Three thousand miles away from home, Bobby stood at an apartment window overlooking the Arabian Sea. The building stood 30 storeys above sea level. Bobby lived on the 30th floor. At eye-level with clouds, birds (local and migrative) and a stain, which was on the outside of the window. Right now, Bobby was higher than a kite. He was in seventh heaven. He was on Cloud Nine. He had caught a severe cold. It was A Cold With The Works: chest congestion, mucous in the lungs, phlegm-filled cough and a drippy running nose. It’s not that The Cold gave Bobby an excuse to bunk work since it was the first afternoon of a three-day weekend. Neither was he a whining hypochondriac who revelled in miseries of the human flesh. He was just terribly homesick.
An expatriate software professional amassing a small fortune in a prominent Middle East sheikhdom, Bobby was bankrupt when it came to emotional security. Bobby lived all by himself in his huge 30th floor apartment with the stunning view and all mod cons. People living alone by choice are a hardy breed. Preferring the company of TV personalities to persons, the loner-by-choice has a heart that can withstand the severest of jolts. Possibly these are the kind of hearts that are in great demand in the organ donor market. But what about the loner by circumstance? A loner like Bobby. Thirty years old, in the first bloom of middle age with the countenance of a man who has taken one knock too many. It’s not that Bobby didn’t have a social life. Single and moneyed, he had more women climbing into his bed than the guy in the next-door flat who looked (and acted) like Brad Pitt. Bobby gave freely of himself, his money, his booze, his stash, his wit, his charm, his mind, his books, his clothes, his DVDs, his semen, his shoulder, his everything. His heart – a fragile wispy glass drum that housed a 400-watt speaker – he gave to no one.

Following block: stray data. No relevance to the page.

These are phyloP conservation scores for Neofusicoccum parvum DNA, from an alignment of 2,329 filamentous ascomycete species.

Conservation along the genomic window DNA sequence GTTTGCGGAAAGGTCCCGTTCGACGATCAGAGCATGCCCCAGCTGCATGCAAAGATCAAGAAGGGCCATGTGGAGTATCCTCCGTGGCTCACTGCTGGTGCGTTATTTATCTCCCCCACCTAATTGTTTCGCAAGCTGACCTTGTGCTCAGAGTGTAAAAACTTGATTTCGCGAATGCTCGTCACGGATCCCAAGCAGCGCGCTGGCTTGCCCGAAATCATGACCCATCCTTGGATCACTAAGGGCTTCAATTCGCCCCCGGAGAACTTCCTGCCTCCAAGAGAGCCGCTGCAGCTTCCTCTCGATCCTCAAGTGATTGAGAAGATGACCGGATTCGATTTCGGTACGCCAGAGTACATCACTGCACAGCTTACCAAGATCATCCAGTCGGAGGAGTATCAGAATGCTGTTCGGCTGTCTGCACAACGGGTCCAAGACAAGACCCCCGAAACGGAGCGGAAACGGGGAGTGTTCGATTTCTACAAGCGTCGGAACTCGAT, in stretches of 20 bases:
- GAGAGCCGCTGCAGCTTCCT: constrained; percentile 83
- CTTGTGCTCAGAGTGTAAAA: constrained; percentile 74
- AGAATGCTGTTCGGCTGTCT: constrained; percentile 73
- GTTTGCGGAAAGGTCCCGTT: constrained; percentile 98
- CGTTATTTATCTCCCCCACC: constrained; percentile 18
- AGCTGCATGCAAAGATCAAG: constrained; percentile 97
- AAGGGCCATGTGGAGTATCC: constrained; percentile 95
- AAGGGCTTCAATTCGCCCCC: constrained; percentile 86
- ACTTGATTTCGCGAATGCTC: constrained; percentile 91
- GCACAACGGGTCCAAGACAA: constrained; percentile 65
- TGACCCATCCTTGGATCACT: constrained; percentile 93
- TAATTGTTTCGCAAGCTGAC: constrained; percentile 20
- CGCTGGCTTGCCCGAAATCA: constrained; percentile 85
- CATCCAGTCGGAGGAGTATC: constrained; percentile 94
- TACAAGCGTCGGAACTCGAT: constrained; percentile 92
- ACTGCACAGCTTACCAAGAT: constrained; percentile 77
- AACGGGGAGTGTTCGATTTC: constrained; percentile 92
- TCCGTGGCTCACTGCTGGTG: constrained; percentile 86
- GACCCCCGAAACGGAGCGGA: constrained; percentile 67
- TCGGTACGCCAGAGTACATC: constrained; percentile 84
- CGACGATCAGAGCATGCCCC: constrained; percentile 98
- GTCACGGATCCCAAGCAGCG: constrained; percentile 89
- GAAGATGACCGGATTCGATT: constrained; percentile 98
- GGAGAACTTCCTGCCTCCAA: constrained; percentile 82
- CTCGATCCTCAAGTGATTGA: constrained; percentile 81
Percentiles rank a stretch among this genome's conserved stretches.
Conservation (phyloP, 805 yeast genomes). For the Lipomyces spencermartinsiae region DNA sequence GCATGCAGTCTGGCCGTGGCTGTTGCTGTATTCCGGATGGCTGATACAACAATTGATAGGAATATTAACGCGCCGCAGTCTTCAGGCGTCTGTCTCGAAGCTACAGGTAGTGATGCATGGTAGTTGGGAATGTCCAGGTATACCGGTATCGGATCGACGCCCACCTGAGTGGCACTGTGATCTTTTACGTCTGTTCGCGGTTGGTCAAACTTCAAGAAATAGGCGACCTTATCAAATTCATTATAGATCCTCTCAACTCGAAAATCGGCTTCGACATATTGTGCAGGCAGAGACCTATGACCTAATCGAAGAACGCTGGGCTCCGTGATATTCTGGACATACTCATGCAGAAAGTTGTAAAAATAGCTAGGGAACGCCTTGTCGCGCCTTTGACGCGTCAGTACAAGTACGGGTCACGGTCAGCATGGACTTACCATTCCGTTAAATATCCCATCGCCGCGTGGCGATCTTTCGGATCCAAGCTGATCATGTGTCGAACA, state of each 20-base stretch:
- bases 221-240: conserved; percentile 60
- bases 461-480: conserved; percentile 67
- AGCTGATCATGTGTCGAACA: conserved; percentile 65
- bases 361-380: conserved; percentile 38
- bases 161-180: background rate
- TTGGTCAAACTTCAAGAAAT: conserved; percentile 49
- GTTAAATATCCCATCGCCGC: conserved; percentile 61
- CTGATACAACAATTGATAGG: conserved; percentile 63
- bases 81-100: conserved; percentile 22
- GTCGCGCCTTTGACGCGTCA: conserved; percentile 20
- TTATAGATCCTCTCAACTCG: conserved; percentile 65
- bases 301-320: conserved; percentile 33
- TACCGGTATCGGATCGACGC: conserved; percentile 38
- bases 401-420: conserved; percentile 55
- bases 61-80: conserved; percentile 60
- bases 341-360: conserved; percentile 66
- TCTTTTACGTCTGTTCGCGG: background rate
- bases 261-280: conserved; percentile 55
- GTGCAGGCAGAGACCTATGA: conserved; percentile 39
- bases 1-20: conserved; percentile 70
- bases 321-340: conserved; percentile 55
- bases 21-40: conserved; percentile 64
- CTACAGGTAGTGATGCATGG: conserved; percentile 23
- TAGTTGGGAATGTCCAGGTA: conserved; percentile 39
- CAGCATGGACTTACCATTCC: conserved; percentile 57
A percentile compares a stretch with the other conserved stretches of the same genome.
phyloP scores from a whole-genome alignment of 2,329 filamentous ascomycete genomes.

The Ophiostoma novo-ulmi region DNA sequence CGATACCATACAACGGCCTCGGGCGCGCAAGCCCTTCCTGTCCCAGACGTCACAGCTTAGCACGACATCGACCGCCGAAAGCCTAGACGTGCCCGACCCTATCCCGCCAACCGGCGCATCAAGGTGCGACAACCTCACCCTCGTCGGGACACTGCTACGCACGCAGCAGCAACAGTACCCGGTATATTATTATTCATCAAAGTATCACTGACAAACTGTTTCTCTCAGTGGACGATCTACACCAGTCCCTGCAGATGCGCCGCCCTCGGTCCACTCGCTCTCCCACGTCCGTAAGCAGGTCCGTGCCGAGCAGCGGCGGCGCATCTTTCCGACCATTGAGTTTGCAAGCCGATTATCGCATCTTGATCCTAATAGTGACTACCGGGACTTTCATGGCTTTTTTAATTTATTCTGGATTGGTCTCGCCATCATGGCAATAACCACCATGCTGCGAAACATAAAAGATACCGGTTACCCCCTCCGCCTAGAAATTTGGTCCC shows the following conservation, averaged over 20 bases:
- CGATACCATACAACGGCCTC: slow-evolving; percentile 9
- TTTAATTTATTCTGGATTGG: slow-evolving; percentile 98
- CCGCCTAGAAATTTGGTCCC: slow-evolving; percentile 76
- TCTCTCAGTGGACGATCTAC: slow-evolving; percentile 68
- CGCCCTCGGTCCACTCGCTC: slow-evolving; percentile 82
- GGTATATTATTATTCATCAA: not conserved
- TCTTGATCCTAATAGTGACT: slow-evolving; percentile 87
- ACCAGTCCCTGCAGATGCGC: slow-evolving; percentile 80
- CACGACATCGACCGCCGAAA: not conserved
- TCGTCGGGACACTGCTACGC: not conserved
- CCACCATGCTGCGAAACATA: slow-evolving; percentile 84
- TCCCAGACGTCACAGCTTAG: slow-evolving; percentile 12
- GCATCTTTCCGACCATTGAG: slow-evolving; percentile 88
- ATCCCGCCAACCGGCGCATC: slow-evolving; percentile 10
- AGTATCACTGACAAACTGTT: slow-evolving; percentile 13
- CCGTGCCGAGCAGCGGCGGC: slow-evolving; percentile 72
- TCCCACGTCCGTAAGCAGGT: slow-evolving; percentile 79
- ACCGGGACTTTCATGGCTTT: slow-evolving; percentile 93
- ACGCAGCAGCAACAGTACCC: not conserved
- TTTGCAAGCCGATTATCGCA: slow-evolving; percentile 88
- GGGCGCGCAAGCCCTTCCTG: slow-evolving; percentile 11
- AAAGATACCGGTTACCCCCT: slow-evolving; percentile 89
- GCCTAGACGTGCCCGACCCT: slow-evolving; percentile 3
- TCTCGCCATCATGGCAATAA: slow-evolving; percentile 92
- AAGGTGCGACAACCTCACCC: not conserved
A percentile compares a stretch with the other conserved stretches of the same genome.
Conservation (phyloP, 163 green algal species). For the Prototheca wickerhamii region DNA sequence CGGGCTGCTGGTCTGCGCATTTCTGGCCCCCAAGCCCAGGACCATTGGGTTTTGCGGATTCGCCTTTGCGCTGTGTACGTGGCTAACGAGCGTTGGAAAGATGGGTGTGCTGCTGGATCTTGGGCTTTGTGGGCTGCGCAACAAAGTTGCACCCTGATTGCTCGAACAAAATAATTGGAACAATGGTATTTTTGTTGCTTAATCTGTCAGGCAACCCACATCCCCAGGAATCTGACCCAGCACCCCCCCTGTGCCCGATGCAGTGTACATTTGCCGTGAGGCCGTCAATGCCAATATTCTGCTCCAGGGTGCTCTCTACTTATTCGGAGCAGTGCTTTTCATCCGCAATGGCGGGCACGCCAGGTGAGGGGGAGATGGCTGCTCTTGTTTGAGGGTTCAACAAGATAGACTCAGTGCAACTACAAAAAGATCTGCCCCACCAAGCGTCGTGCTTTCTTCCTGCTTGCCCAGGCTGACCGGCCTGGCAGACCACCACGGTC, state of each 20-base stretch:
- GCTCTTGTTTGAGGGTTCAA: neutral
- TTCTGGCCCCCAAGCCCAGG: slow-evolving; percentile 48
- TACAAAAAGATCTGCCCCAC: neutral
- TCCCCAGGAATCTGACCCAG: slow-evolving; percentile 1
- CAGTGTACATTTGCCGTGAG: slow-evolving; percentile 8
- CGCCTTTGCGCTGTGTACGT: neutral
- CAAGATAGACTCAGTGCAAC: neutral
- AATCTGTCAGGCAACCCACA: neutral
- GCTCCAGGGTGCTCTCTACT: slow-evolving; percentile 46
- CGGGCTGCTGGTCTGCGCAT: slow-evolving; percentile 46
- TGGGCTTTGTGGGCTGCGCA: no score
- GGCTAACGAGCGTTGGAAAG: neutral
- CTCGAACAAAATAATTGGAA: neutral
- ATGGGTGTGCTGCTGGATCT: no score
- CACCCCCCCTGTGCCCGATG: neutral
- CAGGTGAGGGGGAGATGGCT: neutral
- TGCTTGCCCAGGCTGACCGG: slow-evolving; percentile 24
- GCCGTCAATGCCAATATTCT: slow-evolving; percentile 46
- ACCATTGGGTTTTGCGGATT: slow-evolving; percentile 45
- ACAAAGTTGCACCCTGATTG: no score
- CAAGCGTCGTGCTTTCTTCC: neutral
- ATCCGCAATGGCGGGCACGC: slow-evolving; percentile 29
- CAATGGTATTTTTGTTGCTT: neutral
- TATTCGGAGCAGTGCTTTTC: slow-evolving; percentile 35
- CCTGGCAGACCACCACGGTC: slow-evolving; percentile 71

However, this isn’t a story about Bobby’s heart. It’s about Bobby’s cold. Bobby’s Cold With The Works that made him feel warm and happy. Alone at home with his thoughts for company, Bobby ventured on a journey. (Our thoughts are the yet undiscovered Time Machine. They are capable of taking us back and forth in time without the fear of intergalactic molecular fuckups and hassles of ill-fitting space gear.) Bobby’s thoughts took him all the way, non-stop First Class to the destination of his dreams.
It was a cozy little home in a large old building hunched massively over a noisy street. A home where the early morning sunlight bathed chattering sparrows perched on the window frame. A home with an address Bobby could blindly write on the labels of school exercise books. A home where the bed turned into a battleship. A home where the rod was never spared. A home where the child was spoiled. A home where the wolf was always at the door but was never let in. A home where a knock on the door at 5:30 p.m. meant Daddy was home. A home where Daddy wore trousers and willingly (happily) let Mamma don the pants. A home sweet home. Bobby’s home. Bobby’s blanket that sheltered him from the Big Bad World.